The story centers on a corporate climber who gets stuck working late on Christmas Eve and finds herself the target of an unhinged security guard. With no help in sight, the woman must overcome physical and psychological challenges to survive. Written by
According to an interview he gave to the New York Times in 2010, this movie was made during the middle of Wes Bentley's decade-long, extremely serious addiction to cocaine and heroin. He said in that interview that he only accepted any movie roles during that time so that he would have money to buy enough drugs. See more »
Angela's BMW had an outdated New York State license plate. The Red, White and Blue with Statue of Liberty graphic was phased out in 2000. All of the other cars in the film had the correct (and current) blue and white NY license plate which New York required all vehicles to change to by 2002. Because many of the cars shown in the film were 2005 or later models the film was set in at least 2005 so there is no way her car could have still been using that style of NY license plate. See more »
This movie takes a long time to get going, and I frequently found myself throwing in the flag. There are a lot of events which happen that just don't make sense and don't ring true.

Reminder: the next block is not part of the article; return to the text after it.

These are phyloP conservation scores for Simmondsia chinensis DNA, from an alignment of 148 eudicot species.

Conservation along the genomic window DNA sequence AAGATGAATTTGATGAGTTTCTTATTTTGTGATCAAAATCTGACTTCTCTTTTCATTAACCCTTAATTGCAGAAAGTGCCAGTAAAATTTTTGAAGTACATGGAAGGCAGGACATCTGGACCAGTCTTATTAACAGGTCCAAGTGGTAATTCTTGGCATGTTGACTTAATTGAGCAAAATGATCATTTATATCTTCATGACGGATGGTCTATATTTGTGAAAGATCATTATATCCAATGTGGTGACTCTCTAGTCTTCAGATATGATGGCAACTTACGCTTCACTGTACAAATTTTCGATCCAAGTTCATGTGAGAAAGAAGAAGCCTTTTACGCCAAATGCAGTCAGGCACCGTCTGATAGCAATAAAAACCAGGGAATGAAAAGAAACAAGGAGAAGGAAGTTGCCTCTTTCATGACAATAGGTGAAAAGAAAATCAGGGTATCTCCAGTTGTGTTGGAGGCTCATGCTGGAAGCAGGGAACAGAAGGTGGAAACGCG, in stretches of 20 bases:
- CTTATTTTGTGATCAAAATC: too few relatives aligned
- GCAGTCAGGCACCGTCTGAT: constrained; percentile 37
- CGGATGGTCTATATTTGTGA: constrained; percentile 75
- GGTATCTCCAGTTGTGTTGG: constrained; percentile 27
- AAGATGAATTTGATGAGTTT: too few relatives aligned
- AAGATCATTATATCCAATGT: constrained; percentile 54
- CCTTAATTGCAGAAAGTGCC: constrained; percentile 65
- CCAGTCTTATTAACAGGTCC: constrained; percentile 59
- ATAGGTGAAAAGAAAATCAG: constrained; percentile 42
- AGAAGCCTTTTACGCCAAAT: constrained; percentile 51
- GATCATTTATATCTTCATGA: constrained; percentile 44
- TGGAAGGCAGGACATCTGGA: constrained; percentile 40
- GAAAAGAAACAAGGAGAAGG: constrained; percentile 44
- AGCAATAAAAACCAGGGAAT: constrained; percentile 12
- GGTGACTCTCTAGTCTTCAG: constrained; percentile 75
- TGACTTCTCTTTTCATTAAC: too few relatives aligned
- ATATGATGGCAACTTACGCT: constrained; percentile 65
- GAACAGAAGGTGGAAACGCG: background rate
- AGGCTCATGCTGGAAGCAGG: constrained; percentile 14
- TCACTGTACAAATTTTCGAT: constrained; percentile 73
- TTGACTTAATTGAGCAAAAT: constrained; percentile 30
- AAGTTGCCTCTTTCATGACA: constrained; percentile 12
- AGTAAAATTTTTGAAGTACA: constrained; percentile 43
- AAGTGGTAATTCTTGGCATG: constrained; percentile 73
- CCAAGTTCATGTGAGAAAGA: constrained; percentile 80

Initially Wes Bentley irritated me, but eventually I got to like him and his character. He's pretty good at playing a dissociative psychopath.
Once the story got going it was easy to forgive the obvious mistakes and just have fun with it. The setting, a parking garage, is very cold and unforgiving. It's all concrete. That aesthetic helps set a tone that Thomas is going to be unforgiving. closed, and cold with people he doesn't like.
Angela (Rachel Nichols) doesn't suffer from stupid chick syndrome. She makes a few smart moves, and that makes it easy to root for her and empathize with her. You want her to kick butt, but Thomas is a pretty strong opponent.
63 of 104 people found this review helpful.
Was this review helpful to you?